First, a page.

Food Safety Tips for Eating Out

The average American eats out about five times a week. But, food can get contaminated anywhere – so it’s important to always follow sound food safety practices – no matter who prepares the meal or where you eat it.

According to the Centers for Disease Control and Prevention (CDC), almost 50% of all recent foodborne disease outbreaks were from food prepared in restaurants or delis, compared to only 21% in private homes.

Most of these incidents are not caused by bacteria like salmonella. They are caused by the poor food safety practices of restaurant workers. The most common causes of outbreaks in restaurants are sick workers spreading their germs onto the food and touching the food with their bare hands.

Food Safety Training is Essential

All employees, not just cooks, should be trained on the proper food safety principles and procedures: hosts, servers, managers, food handlers and more. Clear, thorough training procedures for new and existing restaurant employees will eliminate any question regarding  food safety.
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The Danger Zone (40°F – 140°F)

Bacteria grows rapidly between the temperatures of 40°F and 140°F, doubling in number in as little as 20 minutes. This range of temperatures is called the “Danger Zone.”

The Two-Hour Rule

Likewise, to prevent a foodborne illness, remember the two-hour rule. The absolute maximum time for leaving prepared foods at room temperature is 2 hours—including time for preparation, serving and eating. Discard any perishable foods left at room temperature longer than 2 hours. If you are eating outdoors at a picnic or cookout where temperatures are over 90°F, discard foods after 1 hour.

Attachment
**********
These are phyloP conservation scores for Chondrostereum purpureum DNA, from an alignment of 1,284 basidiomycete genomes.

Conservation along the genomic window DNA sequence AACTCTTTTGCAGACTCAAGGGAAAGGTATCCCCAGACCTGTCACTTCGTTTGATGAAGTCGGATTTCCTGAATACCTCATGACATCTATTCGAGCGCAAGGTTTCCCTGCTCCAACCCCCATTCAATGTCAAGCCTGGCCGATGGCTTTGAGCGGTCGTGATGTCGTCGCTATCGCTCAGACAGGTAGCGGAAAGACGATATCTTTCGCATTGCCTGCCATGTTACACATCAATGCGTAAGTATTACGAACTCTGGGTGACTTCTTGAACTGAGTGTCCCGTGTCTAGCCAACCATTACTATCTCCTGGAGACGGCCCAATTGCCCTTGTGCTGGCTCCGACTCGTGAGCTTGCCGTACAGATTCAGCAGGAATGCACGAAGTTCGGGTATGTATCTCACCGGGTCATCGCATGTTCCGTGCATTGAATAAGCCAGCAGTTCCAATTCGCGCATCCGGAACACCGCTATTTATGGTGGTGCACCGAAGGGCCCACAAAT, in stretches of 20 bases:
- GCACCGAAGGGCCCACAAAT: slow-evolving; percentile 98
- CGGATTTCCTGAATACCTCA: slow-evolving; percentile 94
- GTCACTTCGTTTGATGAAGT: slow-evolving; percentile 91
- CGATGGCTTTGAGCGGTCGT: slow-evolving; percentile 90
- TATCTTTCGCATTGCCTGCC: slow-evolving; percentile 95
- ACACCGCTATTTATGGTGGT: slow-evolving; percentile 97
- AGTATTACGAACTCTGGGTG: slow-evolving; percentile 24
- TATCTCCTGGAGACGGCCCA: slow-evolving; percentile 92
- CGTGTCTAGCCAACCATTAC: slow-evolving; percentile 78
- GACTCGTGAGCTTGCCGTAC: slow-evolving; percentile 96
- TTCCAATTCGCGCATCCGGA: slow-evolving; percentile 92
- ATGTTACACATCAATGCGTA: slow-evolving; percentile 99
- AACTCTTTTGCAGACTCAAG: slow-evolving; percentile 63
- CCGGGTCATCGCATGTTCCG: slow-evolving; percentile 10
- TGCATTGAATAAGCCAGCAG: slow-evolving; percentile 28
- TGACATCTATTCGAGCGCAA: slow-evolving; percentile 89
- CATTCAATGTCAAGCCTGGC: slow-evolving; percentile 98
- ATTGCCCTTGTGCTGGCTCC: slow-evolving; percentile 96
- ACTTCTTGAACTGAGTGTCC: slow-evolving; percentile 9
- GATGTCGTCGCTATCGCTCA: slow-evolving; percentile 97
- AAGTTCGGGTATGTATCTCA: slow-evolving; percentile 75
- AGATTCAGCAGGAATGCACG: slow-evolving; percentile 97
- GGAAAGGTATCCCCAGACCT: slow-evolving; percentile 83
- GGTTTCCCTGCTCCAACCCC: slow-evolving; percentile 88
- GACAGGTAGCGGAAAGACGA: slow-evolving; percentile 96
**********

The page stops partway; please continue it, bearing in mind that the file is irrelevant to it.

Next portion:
Food Safety Observations for Dining Out

Follow some basic food safety observations for dining out:

  • Check Inspection Scores
    Many state health departments make restaurant health inspection scores available on the web. Check the score before going to the restaurant  or check when you get there.
  • Make Sure the Restaurant Is Clean
    Confirm that restaurant tables, floors, and utensils are clean. If not, you may want to take your business elsewhere.
  • Check That Your Food Is Cooked Thoroughly
    Meat, fish, poultry, and eggs should be cooked thoroughly to kill germs. If food is served undercooked or raw, send it back.
  • Properly Handle Your Leftovers
    Taking your food to go? Remember to refrigerate within 2 hours of eating out. If food is left in a hot car or temperatures above 90ºF, refrigerate it  within 1 hour. Eat leftovers within 3 to 4 days.

CDC Infographic (Protect Yourself When Eating Out):